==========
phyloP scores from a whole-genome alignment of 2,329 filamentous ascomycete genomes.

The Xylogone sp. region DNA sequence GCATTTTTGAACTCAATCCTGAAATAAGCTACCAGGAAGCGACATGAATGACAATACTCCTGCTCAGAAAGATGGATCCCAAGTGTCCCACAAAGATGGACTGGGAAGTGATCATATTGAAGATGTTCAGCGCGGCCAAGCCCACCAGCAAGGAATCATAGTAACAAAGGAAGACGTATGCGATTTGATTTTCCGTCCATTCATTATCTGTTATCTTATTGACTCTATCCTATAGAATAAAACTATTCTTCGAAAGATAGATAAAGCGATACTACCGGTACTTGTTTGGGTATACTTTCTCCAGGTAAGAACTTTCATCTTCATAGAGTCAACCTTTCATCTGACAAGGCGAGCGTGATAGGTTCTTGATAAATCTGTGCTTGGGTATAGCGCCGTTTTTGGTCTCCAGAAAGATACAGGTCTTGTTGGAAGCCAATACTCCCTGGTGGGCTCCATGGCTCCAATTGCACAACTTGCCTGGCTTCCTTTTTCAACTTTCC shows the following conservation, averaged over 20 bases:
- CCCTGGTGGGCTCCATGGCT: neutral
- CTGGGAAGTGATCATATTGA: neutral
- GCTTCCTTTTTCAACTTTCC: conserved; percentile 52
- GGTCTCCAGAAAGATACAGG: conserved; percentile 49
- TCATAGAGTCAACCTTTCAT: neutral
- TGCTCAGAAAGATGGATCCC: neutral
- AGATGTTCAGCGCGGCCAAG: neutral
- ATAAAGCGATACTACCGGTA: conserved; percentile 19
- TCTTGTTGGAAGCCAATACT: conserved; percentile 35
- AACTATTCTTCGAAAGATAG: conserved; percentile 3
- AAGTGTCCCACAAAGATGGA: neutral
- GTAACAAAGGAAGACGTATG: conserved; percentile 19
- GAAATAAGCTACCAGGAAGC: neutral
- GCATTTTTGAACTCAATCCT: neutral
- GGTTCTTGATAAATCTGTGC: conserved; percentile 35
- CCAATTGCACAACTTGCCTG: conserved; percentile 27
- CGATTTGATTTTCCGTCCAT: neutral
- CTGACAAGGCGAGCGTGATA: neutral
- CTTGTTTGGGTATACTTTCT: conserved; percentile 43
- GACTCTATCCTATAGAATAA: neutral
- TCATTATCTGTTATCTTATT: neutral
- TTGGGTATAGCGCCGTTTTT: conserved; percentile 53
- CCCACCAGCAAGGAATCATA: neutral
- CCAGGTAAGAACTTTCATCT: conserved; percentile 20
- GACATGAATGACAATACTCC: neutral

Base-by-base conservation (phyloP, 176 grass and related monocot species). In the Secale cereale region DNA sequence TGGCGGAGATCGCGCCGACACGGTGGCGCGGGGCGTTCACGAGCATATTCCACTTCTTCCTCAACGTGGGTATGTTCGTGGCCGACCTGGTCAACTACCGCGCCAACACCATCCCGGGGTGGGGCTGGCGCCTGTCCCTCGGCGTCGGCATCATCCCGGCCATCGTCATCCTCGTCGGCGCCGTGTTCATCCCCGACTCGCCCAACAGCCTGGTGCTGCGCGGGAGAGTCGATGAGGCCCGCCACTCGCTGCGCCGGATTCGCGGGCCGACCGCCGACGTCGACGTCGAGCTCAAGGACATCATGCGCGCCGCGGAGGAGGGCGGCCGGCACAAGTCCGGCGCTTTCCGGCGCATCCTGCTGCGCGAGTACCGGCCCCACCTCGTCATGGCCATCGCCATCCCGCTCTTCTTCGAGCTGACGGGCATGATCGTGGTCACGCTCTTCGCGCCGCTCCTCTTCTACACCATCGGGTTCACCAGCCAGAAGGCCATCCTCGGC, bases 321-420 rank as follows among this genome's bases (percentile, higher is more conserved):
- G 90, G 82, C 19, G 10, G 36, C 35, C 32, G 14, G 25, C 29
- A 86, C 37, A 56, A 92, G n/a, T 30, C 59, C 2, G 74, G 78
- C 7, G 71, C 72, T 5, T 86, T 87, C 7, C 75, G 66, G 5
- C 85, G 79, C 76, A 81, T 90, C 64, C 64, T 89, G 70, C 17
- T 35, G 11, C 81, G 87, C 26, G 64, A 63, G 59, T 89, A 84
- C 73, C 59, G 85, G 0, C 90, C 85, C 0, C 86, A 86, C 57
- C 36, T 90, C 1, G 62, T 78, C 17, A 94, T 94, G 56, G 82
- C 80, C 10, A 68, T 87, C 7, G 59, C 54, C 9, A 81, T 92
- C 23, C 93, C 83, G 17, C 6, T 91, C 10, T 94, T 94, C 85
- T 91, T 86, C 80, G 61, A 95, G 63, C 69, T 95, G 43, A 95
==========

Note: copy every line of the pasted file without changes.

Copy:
phyloP scores from a whole-genome alignment of 2,329 filamentous ascomycete genomes.

The Xylogone sp. region DNA sequence GCATTTTTGAACTCAATCCTGAAATAAGCTACCAGGAAGCGACATGAATGACAATACTCCTGCTCAGAAAGATGGATCCCAAGTGTCCCACAAAGATGGACTGGGAAGTGATCATATTGAAGATGTTCAGCGCGGCCAAGCCCACCAGCAAGGAATCATAGTAACAAAGGAAGACGTATGCGATTTGATTTTCCGTCCATTCATTATCTGTTATCTTATTGACTCTATCCTATAGAATAAAACTATTCTTCGAAAGATAGATAAAGCGATACTACCGGTACTTGTTTGGGTATACTTTCTCCAGGTAAGAACTTTCATCTTCATAGAGTCAACCTTTCATCTGACAAGGCGAGCGTGATAGGTTCTTGATAAATCTGTGCTTGGGTATAGCGCCGTTTTTGGTCTCCAGAAAGATACAGGTCTTGTTGGAAGCCAATACTCCCTGGTGGGCTCCATGGCTCCAATTGCACAACTTGCCTGGCTTCCTTTTTCAACTTTCC shows the following conservation, averaged over 20 bases:
- CCCTGGTGGGCTCCATGGCT: neutral
- CTGGGAAGTGATCATATTGA: neutral
- GCTTCCTTTTTCAACTTTCC: conserved; percentile 52
- GGTCTCCAGAAAGATACAGG: conserved; percentile 49
- TCATAGAGTCAACCTTTCAT: neutral
- TGCTCAGAAAGATGGATCCC: neutral
- AGATGTTCAGCGCGGCCAAG: neutral
- ATAAAGCGATACTACCGGTA: conserved; percentile 19
- TCTTGTTGGAAGCCAATACT: conserved; percentile 35
- AACTATTCTTCGAAAGATAG: conserved; percentile 3
- AAGTGTCCCACAAAGATGGA: neutral
- GTAACAAAGGAAGACGTATG: conserved; percentile 19
- GAAATAAGCTACCAGGAAGC: neutral
- GCATTTTTGAACTCAATCCT: neutral
- GGTTCTTGATAAATCTGTGC: conserved; percentile 35
- CCAATTGCACAACTTGCCTG: conserved; percentile 27
- CGATTTGATTTTCCGTCCAT: neutral
- CTGACAAGGCGAGCGTGATA: neutral
- CTTGTTTGGGTATACTTTCT: conserved; percentile 43
- GACTCTATCCTATAGAATAA: neutral
- TCATTATCTGTTATCTTATT: neutral
- TTGGGTATAGCGCCGTTTTT: conserved; percentile 53
- CCCACCAGCAAGGAATCATA: neutral
- CCAGGTAAGAACTTTCATCT: conserved; percentile 20
- GACATGAATGACAATACTCC: neutral

Base-by-base conservation (phyloP, 176 grass and related monocot species). In the Secale cereale region DNA sequence TGGCGGAGATCGCGCCGACACGGTGGCGCGGGGCGTTCACGAGCATATTCCACTTCTTCCTCAACGTGGGTATGTTCGTGGCCGACCTGGTCAACTACCGCGCCAACACCATCCCGGGGTGGGGCTGGCGCCTGTCCCTCGGCGTCGGCATCATCCCGGCCATCGTCATCCTCGTCGGCGCCGTGTTCATCCCCGACTCGCCCAACAGCCTGGTGCTGCGCGGGAGAGTCGATGAGGCCCGCCACTCGCTGCGCCGGATTCGCGGGCCGACCGCCGACGTCGACGTCGAGCTCAAGGACATCATGCGCGCCGCGGAGGAGGGCGGCCGGCACAAGTCCGGCGCTTTCCGGCGCATCCTGCTGCGCGAGTACCGGCCCCACCTCGTCATGGCCATCGCCATCCCGCTCTTCTTCGAGCTGACGGGCATGATCGTGGTCACGCTCTTCGCGCCGCTCCTCTTCTACACCATCGGGTTCACCAGCCAGAAGGCCATCCTCGGC, bases 321-420 rank as follows among this genome's bases (percentile, higher is more conserved):
- G 90, G 82, C 19, G 10, G 36, C 35, C 32, G 14, G 25, C 29
- A 86, C 37, A 56, A 92, G n/a, T 30, C 59, C 2, G 74, G 78
- C 7, G 71, C 72, T 5, T 86, T 87, C 7, C 75, G 66, G 5
- C 85, G 79, C 76, A 81, T 90, C 64, C 64, T 89, G 70, C 17
- T 35, G 11, C 81, G 87, C 26, G 64, A 63, G 59, T 89, A 84
- C 73, C 59, G 85, G 0, C 90, C 85, C 0, C 86, A 86, C 57
- C 36, T 90, C 1, G 62, T 78, C 17, A 94, T 94, G 56, G 82
- C 80, C 10, A 68, T 87, C 7, G 59, C 54, C 9, A 81, T 92
- C 23, C 93, C 83, G 17, C 6, T 91, C 10, T 94, T 94, C 85
- T 91, T 86, C 80, G 61, A 95, G 63, C 69, T 95, G 43, A 95